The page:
NFL Picks: Dual Forecast Betting for Each AFC Division

Jason Lake

Thursday, July 9, 2015 9:36 PM GMT

We continue our look at dual forecast football betting with a tour of the junior circuit, aka the AFC. Which two teams from each division belong in your NFL picks this year?

Last time out, we introduced the concept of dual forecast betting – it's like picking the quinella in horse racing, but you can apply it to any race or tournament-style setting, including the NFL regular season. Then we looked at the four NFC divisions; this time around, let's take a gander at the AFC, where at least one division appears to have been decided well in advance.

 

AFC East: Patriots and Jets (NL)
Dude, where are our NFL odds? We're not surprised that dual forecast NFL lines are still pending on this side of the Atlantic, but apparently our friends across the pond have taken a pass on the AFC East for now. Perhaps they're waiting for the results of Tom Brady's suspension appeal, although his New England Patriots (12-4 SU, 9-7 ATS) should win the division again no matter who starts the first four games.

We're taking what would be a longer shot and putting the New York Jets (4-12 SU, 6-9-1 ATS) in our prospective quinella. Their turnaround time is shorter than it may appear under new head coach Todd Bowles, while we're not nearly as comfortable with the Buffalo Bills (9-7 SU and ATS) or especially the Miami Dolphins (8-8 SU, 7-9 ATS).

 

AFC North: Ravens and Bengals (9-4)
It's always an interesting ride in the AFC North. Three teams won at least 10 games last year: the Pittsburgh Steelers (11-5 SU, 9-7 ATS), the Cincinnati Bengals (10-5-1 SU, 8-7-1 ATS) and the Baltimore Ravens (10-6 SU, 7-8-1 ATS). And then you had the Cleveland Browns (7-9 SU, 9-5-2 ATS), who teased us by winning three of their first four games before falling apart in characteristic Brownsian fashion.

We're leaving the Steelers out of our dual forecast bet. They haven't been as consistent as the Bengals, who have finished in the Top 2 in each of Andy Dalton's four years under center. The Ravens have also kept things steady during the past seven years of the John Harbaugh-Joe Flacco Era. Also, the Ravens-Steelers quinella only pays out at 7-4.

 

AFC South: Colts and Texans (4-11)
Not much to argue about here. The AFC South features one team that's not rebuilding: the Indianapolis Colts (11-5 SU, 10-5-1 ATS), who are looking for their third straight division title. Of the remaining three teams, the Texans (9-7 SU, 9-6-1 ATS) clearly have a leg up at this point, while the Jacksonville Jaguars (3-13 SU, 6-9-1 ATS) and Tennessee Titans (2-14 SU, 3-12-1 ATS) have the farthest to climb.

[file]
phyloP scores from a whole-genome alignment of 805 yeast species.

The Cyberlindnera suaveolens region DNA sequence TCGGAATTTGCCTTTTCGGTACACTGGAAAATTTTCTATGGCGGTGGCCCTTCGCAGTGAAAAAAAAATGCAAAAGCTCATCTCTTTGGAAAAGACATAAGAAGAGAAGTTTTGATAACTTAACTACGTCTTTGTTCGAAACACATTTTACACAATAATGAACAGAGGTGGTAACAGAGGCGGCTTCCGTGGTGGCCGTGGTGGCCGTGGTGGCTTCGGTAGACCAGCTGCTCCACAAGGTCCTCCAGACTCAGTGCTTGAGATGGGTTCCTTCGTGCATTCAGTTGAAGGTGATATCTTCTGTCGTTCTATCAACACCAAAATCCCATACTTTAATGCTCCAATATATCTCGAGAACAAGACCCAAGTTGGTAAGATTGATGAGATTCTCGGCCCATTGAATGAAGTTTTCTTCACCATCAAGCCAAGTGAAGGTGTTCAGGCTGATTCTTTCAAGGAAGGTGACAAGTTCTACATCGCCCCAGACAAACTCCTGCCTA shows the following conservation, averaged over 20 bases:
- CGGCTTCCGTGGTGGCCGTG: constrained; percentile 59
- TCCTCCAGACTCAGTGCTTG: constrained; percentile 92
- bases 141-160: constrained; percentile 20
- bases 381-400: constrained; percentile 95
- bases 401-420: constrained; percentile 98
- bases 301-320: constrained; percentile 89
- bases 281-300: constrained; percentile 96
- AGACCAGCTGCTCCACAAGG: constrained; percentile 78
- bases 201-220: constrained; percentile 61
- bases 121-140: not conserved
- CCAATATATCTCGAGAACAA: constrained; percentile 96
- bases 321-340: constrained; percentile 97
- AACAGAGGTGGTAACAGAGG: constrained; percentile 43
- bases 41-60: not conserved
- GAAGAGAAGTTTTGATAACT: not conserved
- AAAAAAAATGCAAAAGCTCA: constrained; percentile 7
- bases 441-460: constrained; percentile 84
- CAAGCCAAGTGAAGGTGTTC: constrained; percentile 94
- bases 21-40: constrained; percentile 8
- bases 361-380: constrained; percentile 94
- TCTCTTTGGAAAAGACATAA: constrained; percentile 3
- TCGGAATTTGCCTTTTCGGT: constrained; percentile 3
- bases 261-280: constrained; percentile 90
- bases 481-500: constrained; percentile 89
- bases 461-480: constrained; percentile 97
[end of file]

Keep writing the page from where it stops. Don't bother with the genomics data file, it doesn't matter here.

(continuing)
We're slightly tempted to recommend the Colts-Titans quinella instead at a healthy 9-2. If quarterbacks are the key to NFL success, the Titans have a promising future in Marcus Mariota, while the Texans made the entirely predictable – and wrong in our opinion – choice of cutting ties with Ryan Fitzpatrick. Instead, it'll be former Browns QB Brian Hoyer battling it out with former Patriots backup QB Ryan Mallett. Harrumph.

 

AFC West: Broncos and Chiefs (6-4)
This should be a lot of fun. The Denver Broncos (12-4 SU, 8-8 ATS) have won the AFC West each of the past four seasons, including the last three with Peyton Manning at quarterback. That doesn't figure to change now that Gary Kubiak has replaced John Fox as head coach. The fun part comes with deciding which other team to put in our NFL picks: the San Diego Chargers (9-7 SU, 7-9 ATS), the Kansas City Chiefs (9-7 SU, 10-6 ATS), or the Oakland Raiders (3-13 SU, 8-8 ATS).

Okay, maybe not the Raiders. But the other two teams are in play, and for us, the Chiefs are the easy choice. The Broncos-Chargers quinella only pays out at 4-5, but the Chiefs have been competitive since Andy Reid took over as head coach two years ago. They were good for 9.4 Estimated Wins last year, according to Football Outsiders, while the Chargers racked up just 8.0 EW. We have to wonder about San Diego's offensive line and the relocation chatter, too. Funny how everyone wants to move back to L.A. now.